37. The computer-readable medium of claim 25, wherein (A) further comprises:
(A) (3) receiving media input representing a medium associated with the user, wherein the media input contains second criterion data representing a second criterion that differs from the first criterion; and
wherein (E) comprises generating the first event result set data based on the filter data, the first location data, the first criterion data, the second criterion data, and the first plurality of events, wherein the first event result set data represents at least one first event in the first plurality of events that satisfies the first criterion and the second criterion and that is near the first location associated with the user.
38. The computer-readable medium of claim 25, wherein (E) further comprises, for each particular event within the first plurality of events:
(E) (5) determining whether the particular event is within a shape containing the first location associated with the user; and
(E) (6) including the particular event within the first event result set only if the particular event is determined to be within the shape containing the first location associated with the user.
39. The computer-readable medium of claim 38:
wherein (E) (5) comprises determining whether the particular event is within a predetermined radius of the first location associated with the user; and
wherein (E) (6) comprises including the particular event within the first event result set only if the particular event is determined to be within the predetermined radius of the first location associated with the user.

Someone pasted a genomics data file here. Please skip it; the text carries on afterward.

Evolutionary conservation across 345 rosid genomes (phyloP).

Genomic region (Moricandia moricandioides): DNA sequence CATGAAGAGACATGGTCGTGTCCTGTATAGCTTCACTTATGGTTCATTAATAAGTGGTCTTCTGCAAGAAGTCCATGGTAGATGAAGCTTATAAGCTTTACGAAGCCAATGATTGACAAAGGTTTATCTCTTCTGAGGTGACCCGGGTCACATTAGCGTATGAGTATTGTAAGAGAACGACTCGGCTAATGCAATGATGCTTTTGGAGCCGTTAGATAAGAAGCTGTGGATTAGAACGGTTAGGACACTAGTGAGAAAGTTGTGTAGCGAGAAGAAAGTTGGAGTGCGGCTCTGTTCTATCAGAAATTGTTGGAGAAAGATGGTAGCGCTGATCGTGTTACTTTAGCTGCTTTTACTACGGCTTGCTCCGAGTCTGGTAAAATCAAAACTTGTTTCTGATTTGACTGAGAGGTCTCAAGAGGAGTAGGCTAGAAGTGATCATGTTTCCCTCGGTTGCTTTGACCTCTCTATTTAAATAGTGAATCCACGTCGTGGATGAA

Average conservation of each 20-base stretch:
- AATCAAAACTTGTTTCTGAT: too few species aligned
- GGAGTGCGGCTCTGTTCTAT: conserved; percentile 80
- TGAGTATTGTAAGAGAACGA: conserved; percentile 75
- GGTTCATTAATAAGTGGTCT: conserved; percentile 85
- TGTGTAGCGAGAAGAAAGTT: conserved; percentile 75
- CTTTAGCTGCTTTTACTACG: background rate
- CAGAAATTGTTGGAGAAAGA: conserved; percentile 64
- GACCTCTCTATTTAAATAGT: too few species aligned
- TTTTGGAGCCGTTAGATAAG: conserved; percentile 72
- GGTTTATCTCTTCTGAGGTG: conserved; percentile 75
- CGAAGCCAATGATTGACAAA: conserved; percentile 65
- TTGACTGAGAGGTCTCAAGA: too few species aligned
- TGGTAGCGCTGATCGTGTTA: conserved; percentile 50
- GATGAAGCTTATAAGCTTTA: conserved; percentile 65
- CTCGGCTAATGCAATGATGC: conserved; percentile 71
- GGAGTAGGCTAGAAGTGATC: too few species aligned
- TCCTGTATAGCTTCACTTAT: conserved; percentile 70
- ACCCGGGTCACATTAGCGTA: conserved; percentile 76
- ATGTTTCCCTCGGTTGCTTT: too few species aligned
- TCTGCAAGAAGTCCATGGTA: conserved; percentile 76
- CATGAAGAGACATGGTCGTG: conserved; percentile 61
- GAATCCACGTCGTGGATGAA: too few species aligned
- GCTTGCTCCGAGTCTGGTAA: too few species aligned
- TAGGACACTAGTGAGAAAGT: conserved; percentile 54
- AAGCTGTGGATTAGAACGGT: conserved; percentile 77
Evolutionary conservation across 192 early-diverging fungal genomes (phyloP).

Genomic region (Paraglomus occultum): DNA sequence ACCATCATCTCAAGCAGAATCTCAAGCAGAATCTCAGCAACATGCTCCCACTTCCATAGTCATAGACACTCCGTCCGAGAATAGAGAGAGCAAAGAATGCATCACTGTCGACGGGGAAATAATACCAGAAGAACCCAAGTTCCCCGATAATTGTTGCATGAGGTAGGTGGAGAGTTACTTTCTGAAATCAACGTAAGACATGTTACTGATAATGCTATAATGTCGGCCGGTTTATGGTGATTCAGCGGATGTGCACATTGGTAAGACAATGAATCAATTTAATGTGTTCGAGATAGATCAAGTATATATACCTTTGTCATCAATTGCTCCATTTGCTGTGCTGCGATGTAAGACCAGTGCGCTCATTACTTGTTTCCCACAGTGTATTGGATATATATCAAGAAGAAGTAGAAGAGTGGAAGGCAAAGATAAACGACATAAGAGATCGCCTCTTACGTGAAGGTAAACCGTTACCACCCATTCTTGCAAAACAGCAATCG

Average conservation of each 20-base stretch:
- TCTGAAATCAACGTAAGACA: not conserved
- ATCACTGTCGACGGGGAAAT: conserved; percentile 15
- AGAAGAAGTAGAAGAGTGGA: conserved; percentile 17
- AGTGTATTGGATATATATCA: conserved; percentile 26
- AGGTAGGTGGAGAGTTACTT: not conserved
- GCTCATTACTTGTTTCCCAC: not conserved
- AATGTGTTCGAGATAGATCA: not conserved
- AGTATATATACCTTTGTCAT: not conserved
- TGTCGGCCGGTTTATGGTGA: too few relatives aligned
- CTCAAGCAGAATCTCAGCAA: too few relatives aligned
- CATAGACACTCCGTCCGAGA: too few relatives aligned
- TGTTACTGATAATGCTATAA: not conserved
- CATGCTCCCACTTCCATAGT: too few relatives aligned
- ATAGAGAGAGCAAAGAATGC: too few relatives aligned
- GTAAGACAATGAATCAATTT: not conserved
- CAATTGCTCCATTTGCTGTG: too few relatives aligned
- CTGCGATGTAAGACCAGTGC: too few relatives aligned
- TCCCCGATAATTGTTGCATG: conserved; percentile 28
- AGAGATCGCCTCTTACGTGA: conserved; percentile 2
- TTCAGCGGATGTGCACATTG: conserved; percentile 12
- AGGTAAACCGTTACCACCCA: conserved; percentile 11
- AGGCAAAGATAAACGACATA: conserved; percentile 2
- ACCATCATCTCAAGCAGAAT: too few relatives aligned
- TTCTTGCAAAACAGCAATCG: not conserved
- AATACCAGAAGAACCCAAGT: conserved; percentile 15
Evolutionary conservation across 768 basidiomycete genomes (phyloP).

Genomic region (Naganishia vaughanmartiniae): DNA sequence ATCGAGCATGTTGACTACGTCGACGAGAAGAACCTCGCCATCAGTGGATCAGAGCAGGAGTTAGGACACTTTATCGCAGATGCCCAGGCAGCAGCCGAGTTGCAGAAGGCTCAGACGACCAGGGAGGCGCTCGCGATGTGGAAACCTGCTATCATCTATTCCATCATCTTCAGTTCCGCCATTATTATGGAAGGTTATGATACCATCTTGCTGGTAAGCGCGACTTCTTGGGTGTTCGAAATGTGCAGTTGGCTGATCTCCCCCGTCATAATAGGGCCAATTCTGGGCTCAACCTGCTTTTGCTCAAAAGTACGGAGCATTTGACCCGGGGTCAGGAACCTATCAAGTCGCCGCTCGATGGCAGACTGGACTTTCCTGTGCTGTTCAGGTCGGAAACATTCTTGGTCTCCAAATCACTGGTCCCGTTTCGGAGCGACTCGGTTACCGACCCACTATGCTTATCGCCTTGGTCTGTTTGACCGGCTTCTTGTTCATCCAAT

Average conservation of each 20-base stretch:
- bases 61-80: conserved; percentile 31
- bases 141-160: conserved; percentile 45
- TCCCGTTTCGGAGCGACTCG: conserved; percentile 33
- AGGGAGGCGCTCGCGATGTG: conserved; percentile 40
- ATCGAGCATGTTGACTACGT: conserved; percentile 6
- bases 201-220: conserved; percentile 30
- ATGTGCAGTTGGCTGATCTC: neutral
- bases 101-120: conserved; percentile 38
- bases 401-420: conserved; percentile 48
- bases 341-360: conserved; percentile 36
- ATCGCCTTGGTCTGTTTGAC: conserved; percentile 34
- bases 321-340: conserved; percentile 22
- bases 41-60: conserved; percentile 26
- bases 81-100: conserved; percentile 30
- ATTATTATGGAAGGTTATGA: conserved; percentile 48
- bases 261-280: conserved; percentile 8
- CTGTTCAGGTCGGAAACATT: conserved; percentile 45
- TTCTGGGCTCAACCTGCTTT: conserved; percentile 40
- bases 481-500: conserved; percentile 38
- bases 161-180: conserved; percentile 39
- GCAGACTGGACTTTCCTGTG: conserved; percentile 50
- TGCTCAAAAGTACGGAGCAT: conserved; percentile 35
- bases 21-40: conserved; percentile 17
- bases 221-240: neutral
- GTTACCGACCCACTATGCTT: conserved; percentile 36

40. The computer-readable medium of claim 25, wherein the method further comprises:
(I) identifying a second time associated with the user; and
(J) generating second event result set data, based on the filter data, the first location data, the second time, and the first plurality of events, wherein the second event result set data represents a second event result set, wherein the second event result set includes at least one second event in the first plurality of events that satisfies the first criterion, that is associated with the second time, and that is near the first location associated with the user.
41. The computer-readable medium of claim 25:
wherein the first location data represents a first location associated with the user at a first time; and
wherein the method further comprises:
(I) identifying second location data representing a second location associated with the user at a second time, wherein the second time is later than the first time;
(J) determining whether the second location is within the predetermined specified distance of the location of the particular event in the first event result set; and
(K) checking the user out of the particular event in response to determining that the second location is not within the predetermined specified distance of the location of the particular event.
42. The computer-readable medium of claim 25:
wherein (B) comprises identifying first location data representing a plurality of locations associated with the user, wherein the plurality of locations includes the first location; and
wherein (E) further comprises, for each particular event within the first plurality of events:
(E) (5) determining whether the particular event is near any of the plurality of locations; and
(E) (6) including the particular event within the first event result set only if the particular event is determined to be near any of the plurality of locations.